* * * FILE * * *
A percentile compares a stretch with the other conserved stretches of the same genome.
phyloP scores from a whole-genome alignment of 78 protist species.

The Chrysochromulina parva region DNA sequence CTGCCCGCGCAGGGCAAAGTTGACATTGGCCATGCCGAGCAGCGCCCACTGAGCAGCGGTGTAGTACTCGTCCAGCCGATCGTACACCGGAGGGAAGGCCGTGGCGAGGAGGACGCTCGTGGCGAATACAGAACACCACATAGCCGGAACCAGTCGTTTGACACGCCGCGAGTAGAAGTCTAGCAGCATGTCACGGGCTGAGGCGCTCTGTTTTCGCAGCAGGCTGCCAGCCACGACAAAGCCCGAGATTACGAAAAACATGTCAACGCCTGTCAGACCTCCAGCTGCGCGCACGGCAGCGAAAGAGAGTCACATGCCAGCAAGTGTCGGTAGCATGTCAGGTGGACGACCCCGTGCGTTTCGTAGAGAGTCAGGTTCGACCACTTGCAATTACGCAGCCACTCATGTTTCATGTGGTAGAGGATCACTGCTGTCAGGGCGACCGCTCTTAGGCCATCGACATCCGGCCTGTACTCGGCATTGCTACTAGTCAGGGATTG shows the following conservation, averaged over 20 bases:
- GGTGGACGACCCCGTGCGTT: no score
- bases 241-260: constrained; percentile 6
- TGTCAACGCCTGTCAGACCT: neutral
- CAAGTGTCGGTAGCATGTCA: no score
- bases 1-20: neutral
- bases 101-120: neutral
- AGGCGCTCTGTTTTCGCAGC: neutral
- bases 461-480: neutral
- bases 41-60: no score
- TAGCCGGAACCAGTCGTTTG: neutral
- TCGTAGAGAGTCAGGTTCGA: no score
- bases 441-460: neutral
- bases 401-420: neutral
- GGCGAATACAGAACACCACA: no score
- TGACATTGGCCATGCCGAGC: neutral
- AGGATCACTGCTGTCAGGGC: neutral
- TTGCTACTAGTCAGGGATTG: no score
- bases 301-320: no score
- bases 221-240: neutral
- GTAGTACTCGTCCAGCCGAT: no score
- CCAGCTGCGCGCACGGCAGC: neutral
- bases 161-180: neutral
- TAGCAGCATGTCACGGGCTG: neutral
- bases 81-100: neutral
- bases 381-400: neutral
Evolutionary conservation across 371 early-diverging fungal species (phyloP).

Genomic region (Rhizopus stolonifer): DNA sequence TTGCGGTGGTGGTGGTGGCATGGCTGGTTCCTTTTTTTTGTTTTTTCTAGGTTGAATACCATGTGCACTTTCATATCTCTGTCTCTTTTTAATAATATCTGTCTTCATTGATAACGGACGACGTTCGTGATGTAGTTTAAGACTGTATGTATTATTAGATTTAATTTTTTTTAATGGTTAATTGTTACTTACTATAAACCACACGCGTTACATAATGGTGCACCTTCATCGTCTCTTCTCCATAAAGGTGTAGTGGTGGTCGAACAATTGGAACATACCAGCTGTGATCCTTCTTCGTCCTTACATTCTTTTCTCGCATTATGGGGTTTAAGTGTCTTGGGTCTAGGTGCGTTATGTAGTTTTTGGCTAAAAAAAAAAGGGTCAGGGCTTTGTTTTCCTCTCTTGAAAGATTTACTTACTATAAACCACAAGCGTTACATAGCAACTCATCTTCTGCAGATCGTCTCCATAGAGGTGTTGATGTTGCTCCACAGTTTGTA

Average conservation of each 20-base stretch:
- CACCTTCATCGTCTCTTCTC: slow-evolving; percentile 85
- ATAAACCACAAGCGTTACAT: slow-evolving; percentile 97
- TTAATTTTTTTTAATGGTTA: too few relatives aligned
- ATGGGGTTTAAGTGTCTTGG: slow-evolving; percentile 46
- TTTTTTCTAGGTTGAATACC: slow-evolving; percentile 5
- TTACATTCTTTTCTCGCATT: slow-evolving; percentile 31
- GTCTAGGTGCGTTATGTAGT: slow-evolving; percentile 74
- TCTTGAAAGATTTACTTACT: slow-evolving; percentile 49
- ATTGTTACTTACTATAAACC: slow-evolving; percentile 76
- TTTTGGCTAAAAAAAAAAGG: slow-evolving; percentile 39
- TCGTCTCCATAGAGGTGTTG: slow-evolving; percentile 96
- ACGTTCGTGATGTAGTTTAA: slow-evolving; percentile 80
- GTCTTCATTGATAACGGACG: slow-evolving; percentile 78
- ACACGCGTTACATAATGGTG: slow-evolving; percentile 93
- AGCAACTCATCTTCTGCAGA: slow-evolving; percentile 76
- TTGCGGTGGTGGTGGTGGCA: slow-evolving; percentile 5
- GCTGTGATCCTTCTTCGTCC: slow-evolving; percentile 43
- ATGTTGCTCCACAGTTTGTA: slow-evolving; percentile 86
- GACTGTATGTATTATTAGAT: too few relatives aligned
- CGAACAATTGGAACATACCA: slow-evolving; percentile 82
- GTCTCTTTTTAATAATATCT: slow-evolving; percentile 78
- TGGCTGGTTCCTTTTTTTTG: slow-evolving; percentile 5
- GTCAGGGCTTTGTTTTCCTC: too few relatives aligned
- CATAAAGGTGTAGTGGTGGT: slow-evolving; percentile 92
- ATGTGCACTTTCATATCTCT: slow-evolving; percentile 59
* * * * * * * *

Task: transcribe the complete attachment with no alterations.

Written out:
A percentile compares a stretch with the other conserved stretches of the same genome.
phyloP scores from a whole-genome alignment of 78 protist species.

The Chrysochromulina parva region DNA sequence CTGCCCGCGCAGGGCAAAGTTGACATTGGCCATGCCGAGCAGCGCCCACTGAGCAGCGGTGTAGTACTCGTCCAGCCGATCGTACACCGGAGGGAAGGCCGTGGCGAGGAGGACGCTCGTGGCGAATACAGAACACCACATAGCCGGAACCAGTCGTTTGACACGCCGCGAGTAGAAGTCTAGCAGCATGTCACGGGCTGAGGCGCTCTGTTTTCGCAGCAGGCTGCCAGCCACGACAAAGCCCGAGATTACGAAAAACATGTCAACGCCTGTCAGACCTCCAGCTGCGCGCACGGCAGCGAAAGAGAGTCACATGCCAGCAAGTGTCGGTAGCATGTCAGGTGGACGACCCCGTGCGTTTCGTAGAGAGTCAGGTTCGACCACTTGCAATTACGCAGCCACTCATGTTTCATGTGGTAGAGGATCACTGCTGTCAGGGCGACCGCTCTTAGGCCATCGACATCCGGCCTGTACTCGGCATTGCTACTAGTCAGGGATTG shows the following conservation, averaged over 20 bases:
- GGTGGACGACCCCGTGCGTT: no score
- bases 241-260: constrained; percentile 6
- TGTCAACGCCTGTCAGACCT: neutral
- CAAGTGTCGGTAGCATGTCA: no score
- bases 1-20: neutral
- bases 101-120: neutral
- AGGCGCTCTGTTTTCGCAGC: neutral
- bases 461-480: neutral
- bases 41-60: no score
- TAGCCGGAACCAGTCGTTTG: neutral
- TCGTAGAGAGTCAGGTTCGA: no score
- bases 441-460: neutral
- bases 401-420: neutral
- GGCGAATACAGAACACCACA: no score
- TGACATTGGCCATGCCGAGC: neutral
- AGGATCACTGCTGTCAGGGC: neutral
- TTGCTACTAGTCAGGGATTG: no score
- bases 301-320: no score
- bases 221-240: neutral
- GTAGTACTCGTCCAGCCGAT: no score
- CCAGCTGCGCGCACGGCAGC: neutral
- bases 161-180: neutral
- TAGCAGCATGTCACGGGCTG: neutral
- bases 81-100: neutral
- bases 381-400: neutral
Evolutionary conservation across 371 early-diverging fungal species (phyloP).

Genomic region (Rhizopus stolonifer): DNA sequence TTGCGGTGGTGGTGGTGGCATGGCTGGTTCCTTTTTTTTGTTTTTTCTAGGTTGAATACCATGTGCACTTTCATATCTCTGTCTCTTTTTAATAATATCTGTCTTCATTGATAACGGACGACGTTCGTGATGTAGTTTAAGACTGTATGTATTATTAGATTTAATTTTTTTTAATGGTTAATTGTTACTTACTATAAACCACACGCGTTACATAATGGTGCACCTTCATCGTCTCTTCTCCATAAAGGTGTAGTGGTGGTCGAACAATTGGAACATACCAGCTGTGATCCTTCTTCGTCCTTACATTCTTTTCTCGCATTATGGGGTTTAAGTGTCTTGGGTCTAGGTGCGTTATGTAGTTTTTGGCTAAAAAAAAAAGGGTCAGGGCTTTGTTTTCCTCTCTTGAAAGATTTACTTACTATAAACCACAAGCGTTACATAGCAACTCATCTTCTGCAGATCGTCTCCATAGAGGTGTTGATGTTGCTCCACAGTTTGTA

Average conservation of each 20-base stretch:
- CACCTTCATCGTCTCTTCTC: slow-evolving; percentile 85
- ATAAACCACAAGCGTTACAT: slow-evolving; percentile 97
- TTAATTTTTTTTAATGGTTA: too few relatives aligned
- ATGGGGTTTAAGTGTCTTGG: slow-evolving; percentile 46
- TTTTTTCTAGGTTGAATACC: slow-evolving; percentile 5
- TTACATTCTTTTCTCGCATT: slow-evolving; percentile 31
- GTCTAGGTGCGTTATGTAGT: slow-evolving; percentile 74
- TCTTGAAAGATTTACTTACT: slow-evolving; percentile 49
- ATTGTTACTTACTATAAACC: slow-evolving; percentile 76
- TTTTGGCTAAAAAAAAAAGG: slow-evolving; percentile 39
- TCGTCTCCATAGAGGTGTTG: slow-evolving; percentile 96
- ACGTTCGTGATGTAGTTTAA: slow-evolving; percentile 80
- GTCTTCATTGATAACGGACG: slow-evolving; percentile 78
- ACACGCGTTACATAATGGTG: slow-evolving; percentile 93
- AGCAACTCATCTTCTGCAGA: slow-evolving; percentile 76
- TTGCGGTGGTGGTGGTGGCA: slow-evolving; percentile 5
- GCTGTGATCCTTCTTCGTCC: slow-evolving; percentile 43
- ATGTTGCTCCACAGTTTGTA: slow-evolving; percentile 86
- GACTGTATGTATTATTAGAT: too few relatives aligned
- CGAACAATTGGAACATACCA: slow-evolving; percentile 82
- GTCTCTTTTTAATAATATCT: slow-evolving; percentile 78
- TGGCTGGTTCCTTTTTTTTG: slow-evolving; percentile 5
- GTCAGGGCTTTGTTTTCCTC: too few relatives aligned
- CATAAAGGTGTAGTGGTGGT: slow-evolving; percentile 92
- ATGTGCACTTTCATATCTCT: slow-evolving; percentile 59